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‘Smart’ Walking Stick Helps Visually Impaired Grocery Shop



Image: Collaborative Artificial Intelligence and Robotics Lab

A team of engineers at the University of Colorado Boulder are using artificial intelligence (AI) to develop a ‘smart’ walking stick for the blind or visually impaired.

The research was published in IEEE.

According to the team, the smart walking stick could eventually help blind people navigate various tasks, such as shopping at the grocery store or finding a place to sit.

Shivendra Agrawal is a doctoral student in the Department of Computer Science.

“I really enjoy grocery shopping and spend a significant amount of time in the store,” Agrawal said. “A lot of people can’t do that, however, and it can be really restrictive. We think this is a solvable problem.”

Designing the Smart Walking Stick

The walking stick resembles a cane, but it is a bit different. For one, it has a camera and uses computer vision technology, helping it map and catalog its environment. It can then guide users by using vibrations in the handle and with spoken directions.

The team says the device isn’t a substitute for making places more accessible, but the prototype can help millions of individuals become more independent.

“AI and computer vision are improving, and people are using them to build self-driving cars and similar inventions,” Agrawal said. “But these technologies also have the potential to improve quality of life for many people.”

“Imagine you’re in a cafe,” Agrawal continued. “You don’t want to sit just anywhere. You usually take a seat close to the walls to preserve your privacy, and you usually don’t like to sit face-to-face with a stranger.”

Going shopping with a ‘smart’ walking stick

Experimental Cafe and Grocery Store

To better understand the decision-making needs of people with blindness or impaired vision, the researchers created an experimental cafe in their lab. Examining how a smart walking stick could be used to facilitate navigation amid obstacles and furniture, patrons were asked to traverse the maze-like environment and update on their experience.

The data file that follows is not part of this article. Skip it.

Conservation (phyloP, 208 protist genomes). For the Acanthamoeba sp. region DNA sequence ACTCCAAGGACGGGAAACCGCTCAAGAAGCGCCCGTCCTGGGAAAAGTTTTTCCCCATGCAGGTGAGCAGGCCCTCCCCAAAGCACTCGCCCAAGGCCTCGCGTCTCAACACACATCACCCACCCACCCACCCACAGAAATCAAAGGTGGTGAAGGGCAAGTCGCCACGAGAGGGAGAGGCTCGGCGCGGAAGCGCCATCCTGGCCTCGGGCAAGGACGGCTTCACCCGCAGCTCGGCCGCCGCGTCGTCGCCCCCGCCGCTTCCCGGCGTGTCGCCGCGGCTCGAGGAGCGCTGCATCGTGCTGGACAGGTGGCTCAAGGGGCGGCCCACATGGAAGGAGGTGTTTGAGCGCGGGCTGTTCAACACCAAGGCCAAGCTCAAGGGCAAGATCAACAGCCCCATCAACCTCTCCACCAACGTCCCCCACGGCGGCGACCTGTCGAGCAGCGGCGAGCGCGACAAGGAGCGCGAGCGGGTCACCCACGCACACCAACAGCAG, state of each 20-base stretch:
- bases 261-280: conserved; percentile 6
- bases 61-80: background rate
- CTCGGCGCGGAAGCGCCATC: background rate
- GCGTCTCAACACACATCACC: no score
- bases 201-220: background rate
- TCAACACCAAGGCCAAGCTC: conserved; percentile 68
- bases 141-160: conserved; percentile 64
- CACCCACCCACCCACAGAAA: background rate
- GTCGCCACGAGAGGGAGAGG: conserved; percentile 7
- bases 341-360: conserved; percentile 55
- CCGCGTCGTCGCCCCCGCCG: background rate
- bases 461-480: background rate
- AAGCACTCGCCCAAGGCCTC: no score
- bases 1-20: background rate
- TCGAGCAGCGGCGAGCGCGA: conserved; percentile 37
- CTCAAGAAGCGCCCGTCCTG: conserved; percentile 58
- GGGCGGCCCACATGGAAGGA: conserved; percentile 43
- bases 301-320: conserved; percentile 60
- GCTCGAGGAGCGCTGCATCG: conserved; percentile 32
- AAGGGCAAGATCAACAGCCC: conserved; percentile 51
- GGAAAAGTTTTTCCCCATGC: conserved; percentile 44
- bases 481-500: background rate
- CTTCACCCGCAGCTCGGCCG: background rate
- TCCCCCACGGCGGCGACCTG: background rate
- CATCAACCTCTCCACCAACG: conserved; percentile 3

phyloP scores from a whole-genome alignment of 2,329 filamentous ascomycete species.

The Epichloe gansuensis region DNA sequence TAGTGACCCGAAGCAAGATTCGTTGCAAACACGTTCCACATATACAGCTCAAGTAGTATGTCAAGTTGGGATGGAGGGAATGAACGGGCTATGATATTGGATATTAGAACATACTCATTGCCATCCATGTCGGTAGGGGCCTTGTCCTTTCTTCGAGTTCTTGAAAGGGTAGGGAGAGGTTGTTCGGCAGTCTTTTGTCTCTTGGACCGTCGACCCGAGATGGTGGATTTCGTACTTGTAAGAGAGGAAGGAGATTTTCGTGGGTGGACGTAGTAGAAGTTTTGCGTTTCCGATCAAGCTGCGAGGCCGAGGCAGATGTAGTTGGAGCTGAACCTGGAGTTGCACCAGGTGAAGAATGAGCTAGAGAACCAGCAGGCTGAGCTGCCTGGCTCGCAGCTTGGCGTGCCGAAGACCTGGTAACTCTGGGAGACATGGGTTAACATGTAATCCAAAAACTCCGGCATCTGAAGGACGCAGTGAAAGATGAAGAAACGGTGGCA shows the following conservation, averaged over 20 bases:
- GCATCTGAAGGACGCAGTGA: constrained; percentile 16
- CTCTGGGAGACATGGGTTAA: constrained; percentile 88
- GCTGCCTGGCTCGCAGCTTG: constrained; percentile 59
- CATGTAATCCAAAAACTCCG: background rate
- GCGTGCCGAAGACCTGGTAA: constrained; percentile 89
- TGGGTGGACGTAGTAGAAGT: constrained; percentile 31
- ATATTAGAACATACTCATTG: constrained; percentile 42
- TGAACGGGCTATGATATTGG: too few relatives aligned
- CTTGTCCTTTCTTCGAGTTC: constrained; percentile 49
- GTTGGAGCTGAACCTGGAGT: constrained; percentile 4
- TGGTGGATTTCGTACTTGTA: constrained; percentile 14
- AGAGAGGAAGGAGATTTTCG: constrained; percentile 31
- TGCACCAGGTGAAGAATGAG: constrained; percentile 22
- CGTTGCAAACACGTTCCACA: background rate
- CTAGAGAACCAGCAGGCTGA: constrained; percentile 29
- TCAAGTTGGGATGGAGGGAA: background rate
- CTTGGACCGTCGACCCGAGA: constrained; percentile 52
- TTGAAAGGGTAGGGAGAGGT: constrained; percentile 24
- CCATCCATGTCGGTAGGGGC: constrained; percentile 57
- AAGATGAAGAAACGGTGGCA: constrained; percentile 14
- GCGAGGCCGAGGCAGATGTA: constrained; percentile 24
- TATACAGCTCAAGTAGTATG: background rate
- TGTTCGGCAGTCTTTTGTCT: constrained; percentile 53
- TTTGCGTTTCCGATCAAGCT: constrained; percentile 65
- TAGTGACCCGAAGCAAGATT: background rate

Subjects equipped with a laptop-laden backpack and state-of-the art walking stick scanned the room using an attached camera. Advanced algorithms inside their laptops assessed features within the environment, then mapped out the optimal route to select seating– much like automated vehicle navigation systems.

The study demonstrated successful and encouraging outcomes, revealing that experimental subjects were able to locate a chair with accurate precision on 10 occasions out of 12 trials. The test participants had their eyesight obscured for the duration of the experiment. The team is now aiming to build upon their findings by engaging individuals who have diminished vision or blindness.

Agrawal and his team then developed the tool to tackle the challenge of finding an item amongst seemingly identical options in store shelves. The device can help people easily identify their desired product from the vast array available.

In their lab, the team engineered a lifelike grocery shelf – stocked with different brands of cereal. They produced an expansive database of product photos to feed into dedicated software, allowing study subjects to scan and select products using only a walking stick.

“It assigns a score to the objects present, selecting what is the most likely product,” Agrawal said. “Then the system issues commands like ‘move a little bit to your left.'”

Agrawal says that it will still be a while before the walking stick is used in the real world. The team wants to first make it more compact, designing it in a way that works with a standard smartphone attached to the cane.

“Our aim is to make this technology mature but also attract other researchers into this field of assistive robotics,” Agrawal said. “We think assistive robotics has the potential to change the world.”

Alex McFarland is a tech writer who covers the latest developments in artificial intelligence. He has worked with AI startups and publications across the globe.